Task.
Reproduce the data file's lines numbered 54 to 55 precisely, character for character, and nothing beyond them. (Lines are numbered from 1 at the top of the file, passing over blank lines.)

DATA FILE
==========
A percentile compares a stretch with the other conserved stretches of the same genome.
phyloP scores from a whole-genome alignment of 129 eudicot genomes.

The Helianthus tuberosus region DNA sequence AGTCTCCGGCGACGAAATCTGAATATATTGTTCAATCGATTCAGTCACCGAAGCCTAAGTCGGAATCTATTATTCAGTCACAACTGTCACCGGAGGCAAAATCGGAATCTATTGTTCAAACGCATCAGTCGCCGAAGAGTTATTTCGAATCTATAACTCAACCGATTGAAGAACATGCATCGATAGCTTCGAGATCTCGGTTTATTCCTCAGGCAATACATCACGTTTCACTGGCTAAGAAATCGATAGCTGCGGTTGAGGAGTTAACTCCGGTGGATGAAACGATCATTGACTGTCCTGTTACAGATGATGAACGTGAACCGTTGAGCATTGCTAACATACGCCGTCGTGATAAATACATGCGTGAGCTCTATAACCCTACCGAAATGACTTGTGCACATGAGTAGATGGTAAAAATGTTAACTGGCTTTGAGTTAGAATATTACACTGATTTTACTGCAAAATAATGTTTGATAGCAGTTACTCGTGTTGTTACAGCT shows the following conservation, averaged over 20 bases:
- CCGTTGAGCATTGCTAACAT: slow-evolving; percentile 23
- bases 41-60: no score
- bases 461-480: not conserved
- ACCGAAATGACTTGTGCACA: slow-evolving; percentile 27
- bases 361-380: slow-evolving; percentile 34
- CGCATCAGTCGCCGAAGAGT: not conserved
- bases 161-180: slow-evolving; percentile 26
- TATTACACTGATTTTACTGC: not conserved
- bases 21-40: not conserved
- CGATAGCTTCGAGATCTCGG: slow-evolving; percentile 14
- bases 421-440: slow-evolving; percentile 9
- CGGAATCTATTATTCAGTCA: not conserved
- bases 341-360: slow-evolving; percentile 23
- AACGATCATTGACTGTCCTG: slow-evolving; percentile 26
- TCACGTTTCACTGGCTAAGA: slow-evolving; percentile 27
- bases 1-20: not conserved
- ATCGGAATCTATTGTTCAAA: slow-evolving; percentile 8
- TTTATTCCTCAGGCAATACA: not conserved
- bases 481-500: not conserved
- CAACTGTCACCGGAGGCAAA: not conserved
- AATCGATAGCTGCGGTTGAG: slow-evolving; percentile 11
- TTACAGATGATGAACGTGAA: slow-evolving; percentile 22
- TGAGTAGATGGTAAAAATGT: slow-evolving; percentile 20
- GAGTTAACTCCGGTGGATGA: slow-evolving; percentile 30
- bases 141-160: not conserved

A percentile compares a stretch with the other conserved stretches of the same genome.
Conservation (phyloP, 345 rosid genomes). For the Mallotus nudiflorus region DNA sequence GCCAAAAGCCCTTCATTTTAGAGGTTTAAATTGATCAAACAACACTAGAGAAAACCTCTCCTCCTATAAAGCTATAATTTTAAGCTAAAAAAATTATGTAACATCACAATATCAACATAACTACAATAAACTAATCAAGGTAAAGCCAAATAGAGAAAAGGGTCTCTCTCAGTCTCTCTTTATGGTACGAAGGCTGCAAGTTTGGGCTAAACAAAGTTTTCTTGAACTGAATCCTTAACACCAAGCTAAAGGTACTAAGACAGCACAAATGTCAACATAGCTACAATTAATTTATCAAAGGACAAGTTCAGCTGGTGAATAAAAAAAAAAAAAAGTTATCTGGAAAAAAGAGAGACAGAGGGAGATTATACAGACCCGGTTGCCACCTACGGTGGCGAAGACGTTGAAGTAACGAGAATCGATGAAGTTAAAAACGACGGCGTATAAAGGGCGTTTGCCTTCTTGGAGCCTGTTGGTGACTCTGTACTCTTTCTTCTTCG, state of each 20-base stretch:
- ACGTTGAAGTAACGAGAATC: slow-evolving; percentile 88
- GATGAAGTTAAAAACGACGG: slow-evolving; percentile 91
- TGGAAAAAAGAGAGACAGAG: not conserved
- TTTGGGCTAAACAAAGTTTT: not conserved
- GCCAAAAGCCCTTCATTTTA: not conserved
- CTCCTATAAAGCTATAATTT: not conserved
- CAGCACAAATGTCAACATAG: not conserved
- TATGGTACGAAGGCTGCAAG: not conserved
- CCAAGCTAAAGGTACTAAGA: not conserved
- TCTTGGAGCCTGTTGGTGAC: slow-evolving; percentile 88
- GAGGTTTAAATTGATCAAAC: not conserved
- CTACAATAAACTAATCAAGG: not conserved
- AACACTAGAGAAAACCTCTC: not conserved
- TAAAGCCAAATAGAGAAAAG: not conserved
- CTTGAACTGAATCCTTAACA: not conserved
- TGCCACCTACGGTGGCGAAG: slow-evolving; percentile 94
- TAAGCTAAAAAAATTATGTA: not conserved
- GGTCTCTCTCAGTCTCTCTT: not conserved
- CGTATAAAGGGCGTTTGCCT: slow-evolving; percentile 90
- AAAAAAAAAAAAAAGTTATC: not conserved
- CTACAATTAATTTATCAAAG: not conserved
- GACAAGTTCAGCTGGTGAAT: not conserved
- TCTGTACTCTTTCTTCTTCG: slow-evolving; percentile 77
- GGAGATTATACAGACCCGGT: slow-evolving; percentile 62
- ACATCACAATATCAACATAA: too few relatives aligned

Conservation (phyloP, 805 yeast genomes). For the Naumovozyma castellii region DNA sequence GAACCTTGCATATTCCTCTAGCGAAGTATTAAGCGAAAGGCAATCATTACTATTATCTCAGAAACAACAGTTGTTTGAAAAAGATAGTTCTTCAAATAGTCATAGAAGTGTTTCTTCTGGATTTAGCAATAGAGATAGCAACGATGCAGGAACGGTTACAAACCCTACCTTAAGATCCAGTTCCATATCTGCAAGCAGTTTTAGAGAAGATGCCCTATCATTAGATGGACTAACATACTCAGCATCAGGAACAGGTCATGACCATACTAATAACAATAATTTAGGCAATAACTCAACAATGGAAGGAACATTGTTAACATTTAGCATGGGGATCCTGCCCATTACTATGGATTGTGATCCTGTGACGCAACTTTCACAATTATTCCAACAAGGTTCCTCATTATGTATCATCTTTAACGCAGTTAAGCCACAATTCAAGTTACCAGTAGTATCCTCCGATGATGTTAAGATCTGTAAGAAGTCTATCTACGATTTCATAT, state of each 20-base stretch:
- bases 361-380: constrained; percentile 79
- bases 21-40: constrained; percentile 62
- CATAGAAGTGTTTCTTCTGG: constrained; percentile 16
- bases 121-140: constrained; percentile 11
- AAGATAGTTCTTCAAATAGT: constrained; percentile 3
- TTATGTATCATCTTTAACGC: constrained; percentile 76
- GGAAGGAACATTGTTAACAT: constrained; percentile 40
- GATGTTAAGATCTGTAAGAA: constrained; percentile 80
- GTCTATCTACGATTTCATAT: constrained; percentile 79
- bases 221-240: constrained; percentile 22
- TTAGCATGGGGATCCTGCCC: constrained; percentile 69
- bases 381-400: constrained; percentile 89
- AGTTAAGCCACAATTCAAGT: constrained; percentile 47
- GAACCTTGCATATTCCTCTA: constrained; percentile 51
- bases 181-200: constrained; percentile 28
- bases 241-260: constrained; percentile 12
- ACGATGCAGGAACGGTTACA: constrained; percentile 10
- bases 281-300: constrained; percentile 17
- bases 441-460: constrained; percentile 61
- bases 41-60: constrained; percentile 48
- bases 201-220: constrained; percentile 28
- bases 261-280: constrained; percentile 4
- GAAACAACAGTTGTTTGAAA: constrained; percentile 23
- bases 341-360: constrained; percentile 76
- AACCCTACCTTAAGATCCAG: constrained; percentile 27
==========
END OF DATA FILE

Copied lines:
- GGAGATTATACAGACCCGGT: slow-evolving; percentile 62
- ACATCACAATATCAACATAA: too few relatives aligned